In praise of Crazy Ex-Girlfriend’s honest take on mental health

CW`s musical-rom-com takes mental health beyond a story arc

Screenshot from YouTube

A couple years ago when I was on the hunt for a new TV show to binge, a friend suggested I try the CW network’s Crazy Ex-Girlfriend. 

I asked what kind of show it was and he told me it was a dark romantic-comedy-drama-musical. In my confusion at how a show could possibly balance all of these genres, I jumped in and have been hooked ever since.

Though the concept of a romance-drama-comedy infused with musical breaks might sound absurd, if not completely implausible, creator and star Rachel Bloom is able to seamlessly weave these various genres together and create a touching, emotional and hilarious masterpiece. 

From its inception, Crazy Ex-Girlfriend has excelled at creating a truthful portrait of its complicated protagonist, Rebecca Bunch. 

While its premise — a girl who moves across the country in hopes of falling in love with a man she briefly went to summer camp with — is that of a conventional or slightly zany rom-com, Crazy Ex-Girlfriend is far from typical. Bloom flips the rom-com trope and reveals its dark side, showing that someone who’s changing their life or putting it on hold in the hopes of a far-fetched love affair is often not mentally stable.

Rather than exploiting the dramatic aspects of mental health when it’s narratively necessary, Crazy Ex-Girlfriend goes where most shows never do in creating a protagonist whose mental illness is an integral part of their character. Most shows unfortunately typically use mental illness for an episode or two as an arc, often ending with the character acting as if the illness never happened. Recent examples include an episode of Scrubs in which a main character is diagnosed with postpartum depression until shortly after when it’s never spoken of again, or Scandal where the protagonist’s undiagnosed PTSD drives her to murder and then is magically cured without intervention.

Television portrayals of mental illness like that of Crazy Ex-Girlfriend’s Rebecca Bunch are important in creating relatable characters for audiences living with chronic mental illness. While Scrubs’ postpartum depression storyline showed a touching portrayal of mental illness, it quickly faded, alienating viewers who thought they may have finally found a character to relate to. Crazy Ex-Girlfriend made Rebecca’s anxiety and depression clearly understood from the first episode and while it isn’t always a major plot line, it’s a recurring and prominent theme in all choices she makes.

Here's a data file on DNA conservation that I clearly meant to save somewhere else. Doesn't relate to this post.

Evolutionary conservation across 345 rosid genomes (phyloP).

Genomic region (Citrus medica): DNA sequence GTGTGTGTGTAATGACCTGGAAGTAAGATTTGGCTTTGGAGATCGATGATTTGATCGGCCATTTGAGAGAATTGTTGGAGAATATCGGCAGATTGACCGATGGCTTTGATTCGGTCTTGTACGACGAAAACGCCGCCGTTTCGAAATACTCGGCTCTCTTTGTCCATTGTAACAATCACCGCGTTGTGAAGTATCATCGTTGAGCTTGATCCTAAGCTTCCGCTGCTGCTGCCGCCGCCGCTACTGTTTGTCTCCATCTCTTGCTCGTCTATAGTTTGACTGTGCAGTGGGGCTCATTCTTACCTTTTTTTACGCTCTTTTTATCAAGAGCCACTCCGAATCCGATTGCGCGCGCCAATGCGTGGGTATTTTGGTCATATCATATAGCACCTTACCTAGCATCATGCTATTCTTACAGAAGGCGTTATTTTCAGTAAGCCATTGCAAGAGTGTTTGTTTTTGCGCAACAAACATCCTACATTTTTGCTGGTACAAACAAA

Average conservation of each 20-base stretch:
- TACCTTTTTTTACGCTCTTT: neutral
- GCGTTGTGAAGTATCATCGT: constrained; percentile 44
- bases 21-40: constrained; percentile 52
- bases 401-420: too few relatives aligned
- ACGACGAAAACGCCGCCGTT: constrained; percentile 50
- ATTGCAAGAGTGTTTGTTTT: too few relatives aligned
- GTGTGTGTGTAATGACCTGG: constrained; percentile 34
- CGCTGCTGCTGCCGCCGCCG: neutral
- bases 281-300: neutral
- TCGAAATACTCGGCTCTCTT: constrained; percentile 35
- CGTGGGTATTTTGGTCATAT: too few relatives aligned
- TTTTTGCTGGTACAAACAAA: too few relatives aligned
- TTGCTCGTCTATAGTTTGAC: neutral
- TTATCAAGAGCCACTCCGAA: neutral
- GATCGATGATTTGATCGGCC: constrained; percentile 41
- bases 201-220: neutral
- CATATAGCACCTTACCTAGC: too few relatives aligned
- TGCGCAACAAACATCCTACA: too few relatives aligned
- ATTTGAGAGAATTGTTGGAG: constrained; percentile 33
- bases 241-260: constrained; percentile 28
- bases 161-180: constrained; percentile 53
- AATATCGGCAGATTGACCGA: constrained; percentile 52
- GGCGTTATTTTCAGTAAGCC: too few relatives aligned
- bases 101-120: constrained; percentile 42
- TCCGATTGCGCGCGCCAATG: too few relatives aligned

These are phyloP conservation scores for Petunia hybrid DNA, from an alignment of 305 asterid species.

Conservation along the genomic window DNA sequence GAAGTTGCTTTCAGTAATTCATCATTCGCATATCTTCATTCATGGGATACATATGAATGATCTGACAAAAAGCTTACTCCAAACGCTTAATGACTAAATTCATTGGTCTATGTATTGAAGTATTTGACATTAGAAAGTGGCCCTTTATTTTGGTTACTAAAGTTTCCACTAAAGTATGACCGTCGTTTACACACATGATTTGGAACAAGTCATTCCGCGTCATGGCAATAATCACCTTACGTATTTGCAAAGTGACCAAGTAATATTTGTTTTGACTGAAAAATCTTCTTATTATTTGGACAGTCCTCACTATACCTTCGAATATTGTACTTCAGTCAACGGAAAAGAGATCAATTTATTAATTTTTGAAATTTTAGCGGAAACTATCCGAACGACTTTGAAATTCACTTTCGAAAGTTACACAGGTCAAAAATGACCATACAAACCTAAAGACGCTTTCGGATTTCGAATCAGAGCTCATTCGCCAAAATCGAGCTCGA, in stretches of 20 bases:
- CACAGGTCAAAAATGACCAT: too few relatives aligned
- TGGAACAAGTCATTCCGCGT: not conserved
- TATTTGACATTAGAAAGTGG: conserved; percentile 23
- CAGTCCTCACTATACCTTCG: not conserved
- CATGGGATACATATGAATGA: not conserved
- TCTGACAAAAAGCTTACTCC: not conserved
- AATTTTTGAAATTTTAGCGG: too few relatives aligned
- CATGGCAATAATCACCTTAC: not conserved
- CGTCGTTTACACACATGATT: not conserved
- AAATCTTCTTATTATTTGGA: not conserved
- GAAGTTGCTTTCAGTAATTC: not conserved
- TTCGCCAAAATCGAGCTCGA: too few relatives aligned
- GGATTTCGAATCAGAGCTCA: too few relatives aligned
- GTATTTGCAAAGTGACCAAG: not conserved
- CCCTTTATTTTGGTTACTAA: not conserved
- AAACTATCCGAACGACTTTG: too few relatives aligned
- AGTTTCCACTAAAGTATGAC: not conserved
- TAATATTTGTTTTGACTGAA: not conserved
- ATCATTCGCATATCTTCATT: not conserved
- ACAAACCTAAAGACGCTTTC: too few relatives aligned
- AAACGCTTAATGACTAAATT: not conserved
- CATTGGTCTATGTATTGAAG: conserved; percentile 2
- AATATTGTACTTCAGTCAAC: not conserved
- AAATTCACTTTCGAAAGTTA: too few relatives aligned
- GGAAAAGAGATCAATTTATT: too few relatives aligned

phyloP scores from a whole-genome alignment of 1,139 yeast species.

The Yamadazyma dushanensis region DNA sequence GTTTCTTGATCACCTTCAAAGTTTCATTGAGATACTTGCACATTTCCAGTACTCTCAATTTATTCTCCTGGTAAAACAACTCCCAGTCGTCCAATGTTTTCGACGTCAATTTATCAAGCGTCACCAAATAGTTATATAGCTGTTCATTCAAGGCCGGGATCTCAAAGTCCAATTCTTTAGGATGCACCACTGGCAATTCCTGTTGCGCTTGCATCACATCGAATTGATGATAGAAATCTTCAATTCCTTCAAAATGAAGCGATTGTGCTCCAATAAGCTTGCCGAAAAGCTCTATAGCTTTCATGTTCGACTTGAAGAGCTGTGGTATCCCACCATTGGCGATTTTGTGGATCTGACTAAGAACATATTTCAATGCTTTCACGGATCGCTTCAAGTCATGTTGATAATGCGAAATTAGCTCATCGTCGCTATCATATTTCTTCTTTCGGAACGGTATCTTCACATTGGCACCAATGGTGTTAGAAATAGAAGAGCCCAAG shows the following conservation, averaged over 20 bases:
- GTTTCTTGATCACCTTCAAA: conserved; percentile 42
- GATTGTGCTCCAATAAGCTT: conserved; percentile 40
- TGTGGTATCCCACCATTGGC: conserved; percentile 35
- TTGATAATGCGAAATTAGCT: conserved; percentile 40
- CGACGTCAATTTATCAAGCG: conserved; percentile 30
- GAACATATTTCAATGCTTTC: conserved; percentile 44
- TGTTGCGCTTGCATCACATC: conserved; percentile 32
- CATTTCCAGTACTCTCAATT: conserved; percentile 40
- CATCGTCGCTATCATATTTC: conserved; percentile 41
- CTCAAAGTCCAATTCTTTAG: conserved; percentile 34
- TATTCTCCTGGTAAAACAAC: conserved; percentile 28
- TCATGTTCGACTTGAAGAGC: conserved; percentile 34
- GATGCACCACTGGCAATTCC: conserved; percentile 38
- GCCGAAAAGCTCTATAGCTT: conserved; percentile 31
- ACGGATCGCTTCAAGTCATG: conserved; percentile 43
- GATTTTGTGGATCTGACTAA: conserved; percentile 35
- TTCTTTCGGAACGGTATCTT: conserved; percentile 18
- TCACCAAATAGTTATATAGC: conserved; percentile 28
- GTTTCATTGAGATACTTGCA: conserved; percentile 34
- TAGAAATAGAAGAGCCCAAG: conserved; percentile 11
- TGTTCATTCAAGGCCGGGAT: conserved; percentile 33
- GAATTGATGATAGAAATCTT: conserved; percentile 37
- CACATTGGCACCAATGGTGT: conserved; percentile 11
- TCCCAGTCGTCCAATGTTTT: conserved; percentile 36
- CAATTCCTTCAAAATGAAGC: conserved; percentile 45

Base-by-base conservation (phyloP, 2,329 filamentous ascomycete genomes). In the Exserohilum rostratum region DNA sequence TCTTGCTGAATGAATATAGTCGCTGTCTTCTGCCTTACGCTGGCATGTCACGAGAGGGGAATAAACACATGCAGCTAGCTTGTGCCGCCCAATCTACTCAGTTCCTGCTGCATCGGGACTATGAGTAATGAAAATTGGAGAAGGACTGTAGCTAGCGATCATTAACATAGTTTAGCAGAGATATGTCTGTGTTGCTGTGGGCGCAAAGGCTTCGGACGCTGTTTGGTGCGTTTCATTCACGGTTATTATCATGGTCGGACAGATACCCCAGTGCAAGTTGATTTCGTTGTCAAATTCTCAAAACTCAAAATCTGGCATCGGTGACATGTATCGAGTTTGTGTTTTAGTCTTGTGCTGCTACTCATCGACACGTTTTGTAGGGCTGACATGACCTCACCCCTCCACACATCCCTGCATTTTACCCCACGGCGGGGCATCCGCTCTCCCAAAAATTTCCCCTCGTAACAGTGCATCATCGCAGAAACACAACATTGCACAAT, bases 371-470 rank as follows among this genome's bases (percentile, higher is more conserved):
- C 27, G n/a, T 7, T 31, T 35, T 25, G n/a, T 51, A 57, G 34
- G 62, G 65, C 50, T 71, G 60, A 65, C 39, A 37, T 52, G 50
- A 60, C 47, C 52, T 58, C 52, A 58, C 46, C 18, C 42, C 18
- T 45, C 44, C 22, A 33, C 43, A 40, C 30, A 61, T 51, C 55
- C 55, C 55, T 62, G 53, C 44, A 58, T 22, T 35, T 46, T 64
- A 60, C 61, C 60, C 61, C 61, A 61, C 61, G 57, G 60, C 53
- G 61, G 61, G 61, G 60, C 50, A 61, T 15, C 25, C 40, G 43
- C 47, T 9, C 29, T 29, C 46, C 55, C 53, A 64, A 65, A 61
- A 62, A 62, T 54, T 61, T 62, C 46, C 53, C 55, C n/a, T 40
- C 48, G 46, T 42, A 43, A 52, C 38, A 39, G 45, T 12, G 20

Another aspect of mental illness television often gets wrong is the reality of treatment. Shows tend to vilify mental health professionals and medications, choosing to have characters “fight it on their own.” 

While this may provide some interesting character development, it discourages viewers with real mental health issues from seeking the proper treatment they may need. Shows like UnReal and Pretty Little Liars depict medication and therapists as soul-sucking monsters who drain protagonists of their creativity and freedom.

While Crazy Ex-Girlfriend’s Rebecca isn’t particularly invested in her treatment — in the pilot episode she dumps her medication down the drain and is frequently seen ignoring all of her therapist’s advice — her unwillingness to seek treatment is never shown in a positive or empowering light. The show frames her reluctance to treatment as an obviously unfavourable decision for her and the negative consequences are always evident. 

Crazy Ex-Girlfriend highlights the ups and downs that accompany chronic mental illness, finding the balance between the avoidance of both sensationalizing or minimizing its challenges. Though television is usually a place lacking honest portrayals of mental health, Crazy Ex-Girlfriend’s unconventional approach provides a relatable protagonist who’s equally open about the humour and hardships that accompany her mental illness.


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